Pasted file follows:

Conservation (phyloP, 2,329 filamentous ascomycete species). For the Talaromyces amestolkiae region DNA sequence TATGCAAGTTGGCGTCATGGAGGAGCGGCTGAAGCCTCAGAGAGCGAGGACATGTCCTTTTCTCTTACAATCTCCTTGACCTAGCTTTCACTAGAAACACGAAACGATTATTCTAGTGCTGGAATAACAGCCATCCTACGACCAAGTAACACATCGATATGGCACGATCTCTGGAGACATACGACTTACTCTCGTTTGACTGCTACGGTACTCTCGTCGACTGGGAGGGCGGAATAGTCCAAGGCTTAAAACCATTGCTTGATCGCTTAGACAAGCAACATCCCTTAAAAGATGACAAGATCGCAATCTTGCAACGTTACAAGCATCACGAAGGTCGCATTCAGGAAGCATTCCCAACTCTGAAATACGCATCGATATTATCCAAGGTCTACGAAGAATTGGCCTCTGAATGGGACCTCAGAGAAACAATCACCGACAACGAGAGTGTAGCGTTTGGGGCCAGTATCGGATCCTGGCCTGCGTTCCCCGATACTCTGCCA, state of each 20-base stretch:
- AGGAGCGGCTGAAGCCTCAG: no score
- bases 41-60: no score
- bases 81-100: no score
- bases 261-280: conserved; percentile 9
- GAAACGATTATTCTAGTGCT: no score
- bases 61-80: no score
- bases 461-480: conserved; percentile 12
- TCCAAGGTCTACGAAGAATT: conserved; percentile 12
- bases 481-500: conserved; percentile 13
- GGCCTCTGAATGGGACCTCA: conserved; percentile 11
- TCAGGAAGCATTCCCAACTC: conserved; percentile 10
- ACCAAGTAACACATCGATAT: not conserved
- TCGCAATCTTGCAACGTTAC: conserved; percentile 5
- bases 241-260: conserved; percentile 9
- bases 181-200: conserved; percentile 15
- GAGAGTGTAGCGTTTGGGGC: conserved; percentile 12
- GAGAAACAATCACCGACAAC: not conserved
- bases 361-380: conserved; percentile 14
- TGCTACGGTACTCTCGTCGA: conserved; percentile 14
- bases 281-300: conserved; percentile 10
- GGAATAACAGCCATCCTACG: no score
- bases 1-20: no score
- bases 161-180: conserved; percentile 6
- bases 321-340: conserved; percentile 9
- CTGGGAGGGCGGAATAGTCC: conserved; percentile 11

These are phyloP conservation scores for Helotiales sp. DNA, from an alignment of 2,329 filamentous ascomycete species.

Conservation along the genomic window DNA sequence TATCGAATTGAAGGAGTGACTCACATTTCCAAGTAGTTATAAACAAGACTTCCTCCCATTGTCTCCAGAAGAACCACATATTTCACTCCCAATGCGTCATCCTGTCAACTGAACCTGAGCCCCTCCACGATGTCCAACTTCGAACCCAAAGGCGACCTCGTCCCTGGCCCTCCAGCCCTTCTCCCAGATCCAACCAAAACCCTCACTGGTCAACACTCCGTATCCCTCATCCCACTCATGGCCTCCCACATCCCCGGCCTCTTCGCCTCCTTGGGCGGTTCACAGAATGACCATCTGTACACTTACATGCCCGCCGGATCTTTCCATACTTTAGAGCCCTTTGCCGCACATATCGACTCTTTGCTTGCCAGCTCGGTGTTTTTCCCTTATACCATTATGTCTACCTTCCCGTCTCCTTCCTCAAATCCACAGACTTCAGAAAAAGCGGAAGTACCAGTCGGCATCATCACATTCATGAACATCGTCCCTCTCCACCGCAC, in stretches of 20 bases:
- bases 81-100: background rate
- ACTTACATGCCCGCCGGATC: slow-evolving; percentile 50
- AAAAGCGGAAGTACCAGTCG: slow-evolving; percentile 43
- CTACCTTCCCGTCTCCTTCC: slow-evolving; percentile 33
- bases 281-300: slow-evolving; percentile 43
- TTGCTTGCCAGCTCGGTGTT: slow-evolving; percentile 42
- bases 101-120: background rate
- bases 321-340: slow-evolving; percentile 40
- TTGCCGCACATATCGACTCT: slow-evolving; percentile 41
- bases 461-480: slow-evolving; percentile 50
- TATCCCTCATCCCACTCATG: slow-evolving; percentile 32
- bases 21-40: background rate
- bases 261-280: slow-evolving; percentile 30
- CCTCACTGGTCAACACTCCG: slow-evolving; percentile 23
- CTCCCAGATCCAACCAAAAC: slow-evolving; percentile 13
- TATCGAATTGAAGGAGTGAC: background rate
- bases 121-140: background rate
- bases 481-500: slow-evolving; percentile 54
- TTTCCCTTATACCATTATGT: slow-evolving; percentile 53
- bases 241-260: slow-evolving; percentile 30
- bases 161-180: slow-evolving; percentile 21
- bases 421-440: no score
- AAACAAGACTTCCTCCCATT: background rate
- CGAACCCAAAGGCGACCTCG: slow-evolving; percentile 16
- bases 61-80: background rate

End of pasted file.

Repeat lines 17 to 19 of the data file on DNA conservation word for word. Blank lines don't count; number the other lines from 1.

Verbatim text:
- GAGAGTGTAGCGTTTGGGGC: conserved; percentile 12
- GAGAAACAATCACCGACAAC: not conserved
- bases 361-380: conserved; percentile 14